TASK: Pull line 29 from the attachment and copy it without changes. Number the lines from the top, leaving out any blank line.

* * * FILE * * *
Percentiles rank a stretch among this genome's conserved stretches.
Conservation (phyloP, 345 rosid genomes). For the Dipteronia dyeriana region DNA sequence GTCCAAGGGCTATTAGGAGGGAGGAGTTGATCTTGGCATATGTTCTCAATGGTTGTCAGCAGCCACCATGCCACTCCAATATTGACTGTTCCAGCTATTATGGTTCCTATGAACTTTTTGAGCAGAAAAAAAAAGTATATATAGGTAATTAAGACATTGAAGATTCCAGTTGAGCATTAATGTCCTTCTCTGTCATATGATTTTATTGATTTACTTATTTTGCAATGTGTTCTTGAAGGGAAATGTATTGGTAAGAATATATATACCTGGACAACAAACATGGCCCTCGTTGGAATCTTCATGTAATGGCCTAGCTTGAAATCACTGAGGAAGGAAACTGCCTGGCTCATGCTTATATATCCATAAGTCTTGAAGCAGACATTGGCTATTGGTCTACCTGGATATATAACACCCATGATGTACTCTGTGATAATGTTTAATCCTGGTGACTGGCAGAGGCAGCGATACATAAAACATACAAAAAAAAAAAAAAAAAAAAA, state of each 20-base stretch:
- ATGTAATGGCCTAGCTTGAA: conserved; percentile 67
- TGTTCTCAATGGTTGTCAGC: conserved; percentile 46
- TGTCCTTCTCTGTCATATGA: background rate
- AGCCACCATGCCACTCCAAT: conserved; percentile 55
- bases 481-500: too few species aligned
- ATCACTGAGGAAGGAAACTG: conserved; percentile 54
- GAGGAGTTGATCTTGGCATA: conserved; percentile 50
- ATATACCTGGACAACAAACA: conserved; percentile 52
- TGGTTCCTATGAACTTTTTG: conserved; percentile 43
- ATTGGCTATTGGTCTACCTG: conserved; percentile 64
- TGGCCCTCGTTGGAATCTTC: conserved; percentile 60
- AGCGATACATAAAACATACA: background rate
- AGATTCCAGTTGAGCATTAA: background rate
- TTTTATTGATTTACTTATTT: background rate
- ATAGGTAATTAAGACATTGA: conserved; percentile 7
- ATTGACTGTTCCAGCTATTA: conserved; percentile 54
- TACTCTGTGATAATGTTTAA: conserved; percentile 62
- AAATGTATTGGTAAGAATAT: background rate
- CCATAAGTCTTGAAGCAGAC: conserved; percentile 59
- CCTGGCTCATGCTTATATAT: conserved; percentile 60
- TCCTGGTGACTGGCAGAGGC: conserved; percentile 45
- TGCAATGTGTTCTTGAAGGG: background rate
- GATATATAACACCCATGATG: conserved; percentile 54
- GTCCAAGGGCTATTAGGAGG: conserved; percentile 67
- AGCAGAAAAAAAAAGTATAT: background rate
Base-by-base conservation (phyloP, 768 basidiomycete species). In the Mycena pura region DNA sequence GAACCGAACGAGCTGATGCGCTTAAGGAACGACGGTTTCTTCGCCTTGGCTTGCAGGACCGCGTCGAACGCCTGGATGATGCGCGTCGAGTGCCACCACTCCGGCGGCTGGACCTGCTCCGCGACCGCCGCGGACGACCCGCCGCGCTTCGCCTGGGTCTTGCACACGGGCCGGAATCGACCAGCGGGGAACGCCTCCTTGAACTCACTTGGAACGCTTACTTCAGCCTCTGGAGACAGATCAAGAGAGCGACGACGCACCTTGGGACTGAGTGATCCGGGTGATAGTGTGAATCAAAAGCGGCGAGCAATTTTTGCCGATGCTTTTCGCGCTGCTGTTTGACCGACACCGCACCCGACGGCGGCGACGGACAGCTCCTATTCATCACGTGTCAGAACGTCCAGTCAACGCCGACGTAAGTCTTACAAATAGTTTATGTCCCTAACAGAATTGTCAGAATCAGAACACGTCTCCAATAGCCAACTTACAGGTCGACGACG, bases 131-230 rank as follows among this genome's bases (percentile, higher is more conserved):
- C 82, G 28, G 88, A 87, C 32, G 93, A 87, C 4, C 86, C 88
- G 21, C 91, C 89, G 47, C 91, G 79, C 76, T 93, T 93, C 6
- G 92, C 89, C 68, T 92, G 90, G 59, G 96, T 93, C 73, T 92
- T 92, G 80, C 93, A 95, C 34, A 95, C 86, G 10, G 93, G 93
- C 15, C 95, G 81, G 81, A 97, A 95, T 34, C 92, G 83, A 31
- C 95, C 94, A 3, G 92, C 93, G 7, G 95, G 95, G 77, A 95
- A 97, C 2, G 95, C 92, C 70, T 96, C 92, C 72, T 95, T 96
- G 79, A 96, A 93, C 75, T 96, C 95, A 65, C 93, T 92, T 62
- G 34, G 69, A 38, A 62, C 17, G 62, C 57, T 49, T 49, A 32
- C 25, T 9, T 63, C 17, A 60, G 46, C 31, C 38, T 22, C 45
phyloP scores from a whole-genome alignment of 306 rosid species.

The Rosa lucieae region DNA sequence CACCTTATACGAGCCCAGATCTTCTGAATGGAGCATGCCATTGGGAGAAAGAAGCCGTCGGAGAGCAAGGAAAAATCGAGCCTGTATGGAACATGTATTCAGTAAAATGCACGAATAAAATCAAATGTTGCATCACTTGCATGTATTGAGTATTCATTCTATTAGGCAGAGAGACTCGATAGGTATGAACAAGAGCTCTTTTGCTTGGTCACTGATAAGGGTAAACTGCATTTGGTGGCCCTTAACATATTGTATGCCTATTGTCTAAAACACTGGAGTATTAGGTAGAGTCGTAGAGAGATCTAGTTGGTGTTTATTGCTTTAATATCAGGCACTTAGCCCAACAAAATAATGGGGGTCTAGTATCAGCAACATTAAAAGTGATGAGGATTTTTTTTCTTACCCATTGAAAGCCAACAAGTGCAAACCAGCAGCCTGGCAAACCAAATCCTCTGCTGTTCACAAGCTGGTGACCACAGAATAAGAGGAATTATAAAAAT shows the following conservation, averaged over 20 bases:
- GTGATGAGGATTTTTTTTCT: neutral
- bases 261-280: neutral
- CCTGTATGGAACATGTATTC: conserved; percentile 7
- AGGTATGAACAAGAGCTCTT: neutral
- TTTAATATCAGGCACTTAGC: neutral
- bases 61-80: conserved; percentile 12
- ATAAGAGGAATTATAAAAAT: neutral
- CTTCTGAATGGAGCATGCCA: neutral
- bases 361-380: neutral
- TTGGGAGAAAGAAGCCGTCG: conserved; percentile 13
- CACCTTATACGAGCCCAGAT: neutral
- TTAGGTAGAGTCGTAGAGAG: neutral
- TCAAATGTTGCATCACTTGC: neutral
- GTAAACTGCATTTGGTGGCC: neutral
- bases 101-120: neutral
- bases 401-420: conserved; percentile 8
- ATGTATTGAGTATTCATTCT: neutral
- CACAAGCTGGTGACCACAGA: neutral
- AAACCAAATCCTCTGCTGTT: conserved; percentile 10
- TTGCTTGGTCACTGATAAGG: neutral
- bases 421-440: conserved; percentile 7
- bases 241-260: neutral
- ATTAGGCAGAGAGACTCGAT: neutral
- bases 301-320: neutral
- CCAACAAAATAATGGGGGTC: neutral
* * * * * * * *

- C 82, G 28, G 88, A 87, C 32, G 93, A 87, C 4, C 86, C 88